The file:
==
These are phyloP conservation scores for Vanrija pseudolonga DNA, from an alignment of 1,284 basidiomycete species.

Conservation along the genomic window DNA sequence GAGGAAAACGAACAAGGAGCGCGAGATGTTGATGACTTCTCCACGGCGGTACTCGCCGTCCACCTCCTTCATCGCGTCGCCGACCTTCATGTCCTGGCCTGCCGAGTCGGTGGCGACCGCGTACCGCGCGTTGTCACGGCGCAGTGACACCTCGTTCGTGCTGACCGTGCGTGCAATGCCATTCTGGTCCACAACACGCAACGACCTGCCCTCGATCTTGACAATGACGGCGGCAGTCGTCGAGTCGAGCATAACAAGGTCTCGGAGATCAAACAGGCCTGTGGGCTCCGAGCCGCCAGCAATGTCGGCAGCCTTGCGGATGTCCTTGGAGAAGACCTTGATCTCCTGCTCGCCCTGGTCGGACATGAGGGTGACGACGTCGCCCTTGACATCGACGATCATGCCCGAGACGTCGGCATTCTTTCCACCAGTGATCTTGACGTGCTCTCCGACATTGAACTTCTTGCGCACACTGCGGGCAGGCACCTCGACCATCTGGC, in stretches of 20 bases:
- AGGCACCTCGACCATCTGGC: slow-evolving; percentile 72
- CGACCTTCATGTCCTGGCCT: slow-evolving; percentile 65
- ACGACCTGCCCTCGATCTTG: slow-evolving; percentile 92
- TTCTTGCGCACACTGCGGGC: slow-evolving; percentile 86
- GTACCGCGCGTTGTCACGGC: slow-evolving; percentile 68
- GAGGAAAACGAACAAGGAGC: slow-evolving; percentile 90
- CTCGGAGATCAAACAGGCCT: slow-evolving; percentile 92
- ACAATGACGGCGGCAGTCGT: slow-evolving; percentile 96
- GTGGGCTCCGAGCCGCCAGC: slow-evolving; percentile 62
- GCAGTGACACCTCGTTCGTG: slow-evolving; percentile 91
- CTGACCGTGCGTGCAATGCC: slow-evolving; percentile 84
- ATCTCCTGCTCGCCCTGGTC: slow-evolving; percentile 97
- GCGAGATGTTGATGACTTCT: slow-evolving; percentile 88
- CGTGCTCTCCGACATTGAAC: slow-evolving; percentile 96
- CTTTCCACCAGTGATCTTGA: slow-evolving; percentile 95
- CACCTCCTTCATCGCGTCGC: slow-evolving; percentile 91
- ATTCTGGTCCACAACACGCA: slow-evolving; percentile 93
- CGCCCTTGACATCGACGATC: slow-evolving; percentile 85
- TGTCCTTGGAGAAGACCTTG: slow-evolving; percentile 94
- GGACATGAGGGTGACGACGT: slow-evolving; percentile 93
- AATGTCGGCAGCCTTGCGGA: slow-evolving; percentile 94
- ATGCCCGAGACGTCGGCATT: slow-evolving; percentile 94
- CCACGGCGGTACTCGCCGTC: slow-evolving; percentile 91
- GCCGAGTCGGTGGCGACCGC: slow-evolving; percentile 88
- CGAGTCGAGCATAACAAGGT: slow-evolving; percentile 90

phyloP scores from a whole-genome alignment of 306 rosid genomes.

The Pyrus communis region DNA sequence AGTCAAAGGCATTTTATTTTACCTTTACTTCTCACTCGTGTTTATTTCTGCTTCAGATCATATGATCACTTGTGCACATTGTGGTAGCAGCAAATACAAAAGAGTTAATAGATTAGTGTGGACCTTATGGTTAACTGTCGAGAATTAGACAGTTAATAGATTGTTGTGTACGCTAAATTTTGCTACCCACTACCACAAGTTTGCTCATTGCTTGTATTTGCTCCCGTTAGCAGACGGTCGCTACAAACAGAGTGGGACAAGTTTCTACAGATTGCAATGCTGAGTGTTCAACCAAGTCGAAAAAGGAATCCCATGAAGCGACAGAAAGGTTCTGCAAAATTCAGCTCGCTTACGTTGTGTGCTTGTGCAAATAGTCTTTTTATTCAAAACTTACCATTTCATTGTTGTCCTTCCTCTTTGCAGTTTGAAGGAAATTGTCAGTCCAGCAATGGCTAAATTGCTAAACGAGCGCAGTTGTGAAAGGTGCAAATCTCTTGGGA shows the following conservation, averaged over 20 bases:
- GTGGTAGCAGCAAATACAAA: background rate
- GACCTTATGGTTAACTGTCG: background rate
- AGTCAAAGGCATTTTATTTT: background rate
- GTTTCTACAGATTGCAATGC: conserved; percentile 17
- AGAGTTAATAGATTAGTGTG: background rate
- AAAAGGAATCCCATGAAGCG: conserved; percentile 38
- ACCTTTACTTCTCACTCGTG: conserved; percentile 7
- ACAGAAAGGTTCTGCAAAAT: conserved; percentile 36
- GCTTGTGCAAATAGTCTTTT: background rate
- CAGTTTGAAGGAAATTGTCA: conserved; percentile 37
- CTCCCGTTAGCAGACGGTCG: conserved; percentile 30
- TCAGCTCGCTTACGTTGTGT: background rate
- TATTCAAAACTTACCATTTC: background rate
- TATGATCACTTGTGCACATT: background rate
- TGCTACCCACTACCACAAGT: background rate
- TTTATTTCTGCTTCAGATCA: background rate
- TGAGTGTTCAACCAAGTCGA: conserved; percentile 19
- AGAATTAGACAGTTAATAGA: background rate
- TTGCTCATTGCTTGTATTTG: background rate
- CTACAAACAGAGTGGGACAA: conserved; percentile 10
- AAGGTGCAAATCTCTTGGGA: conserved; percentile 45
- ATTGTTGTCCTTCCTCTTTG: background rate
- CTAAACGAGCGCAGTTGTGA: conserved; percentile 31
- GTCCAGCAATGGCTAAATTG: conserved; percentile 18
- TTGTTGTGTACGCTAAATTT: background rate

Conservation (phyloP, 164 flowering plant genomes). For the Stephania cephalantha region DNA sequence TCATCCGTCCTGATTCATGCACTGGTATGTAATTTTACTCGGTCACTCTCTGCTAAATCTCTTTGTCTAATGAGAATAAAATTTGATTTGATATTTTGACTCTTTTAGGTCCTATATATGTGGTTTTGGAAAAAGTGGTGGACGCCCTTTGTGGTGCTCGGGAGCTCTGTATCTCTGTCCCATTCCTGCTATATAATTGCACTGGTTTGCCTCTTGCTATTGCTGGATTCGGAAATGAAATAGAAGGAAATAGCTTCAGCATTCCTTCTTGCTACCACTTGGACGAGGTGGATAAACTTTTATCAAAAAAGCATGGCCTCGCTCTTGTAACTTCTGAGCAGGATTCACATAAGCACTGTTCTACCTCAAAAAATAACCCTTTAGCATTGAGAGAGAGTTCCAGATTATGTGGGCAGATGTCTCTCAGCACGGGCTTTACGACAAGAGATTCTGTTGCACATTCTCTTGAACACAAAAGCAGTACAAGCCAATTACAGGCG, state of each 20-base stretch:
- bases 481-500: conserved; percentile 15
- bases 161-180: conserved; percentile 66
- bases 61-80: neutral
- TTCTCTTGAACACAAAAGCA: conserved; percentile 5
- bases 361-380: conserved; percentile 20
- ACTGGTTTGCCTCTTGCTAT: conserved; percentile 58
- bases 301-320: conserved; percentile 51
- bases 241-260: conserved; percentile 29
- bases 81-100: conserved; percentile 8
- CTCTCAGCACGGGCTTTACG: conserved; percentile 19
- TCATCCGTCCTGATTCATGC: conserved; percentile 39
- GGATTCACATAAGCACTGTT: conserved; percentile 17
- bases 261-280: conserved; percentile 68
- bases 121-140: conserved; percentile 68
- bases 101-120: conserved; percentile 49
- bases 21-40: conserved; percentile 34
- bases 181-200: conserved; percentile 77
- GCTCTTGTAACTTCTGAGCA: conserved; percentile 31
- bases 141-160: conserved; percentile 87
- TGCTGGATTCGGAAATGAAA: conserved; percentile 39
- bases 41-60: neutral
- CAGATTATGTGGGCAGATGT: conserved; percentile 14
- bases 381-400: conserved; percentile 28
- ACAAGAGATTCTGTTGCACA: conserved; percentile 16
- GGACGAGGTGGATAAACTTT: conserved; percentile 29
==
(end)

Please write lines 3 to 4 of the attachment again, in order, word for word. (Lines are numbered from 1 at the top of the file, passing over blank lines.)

- AGGCACCTCGACCATCTGGC: slow-evolving; percentile 72
- CGACCTTCATGTCCTGGCCT: slow-evolving; percentile 65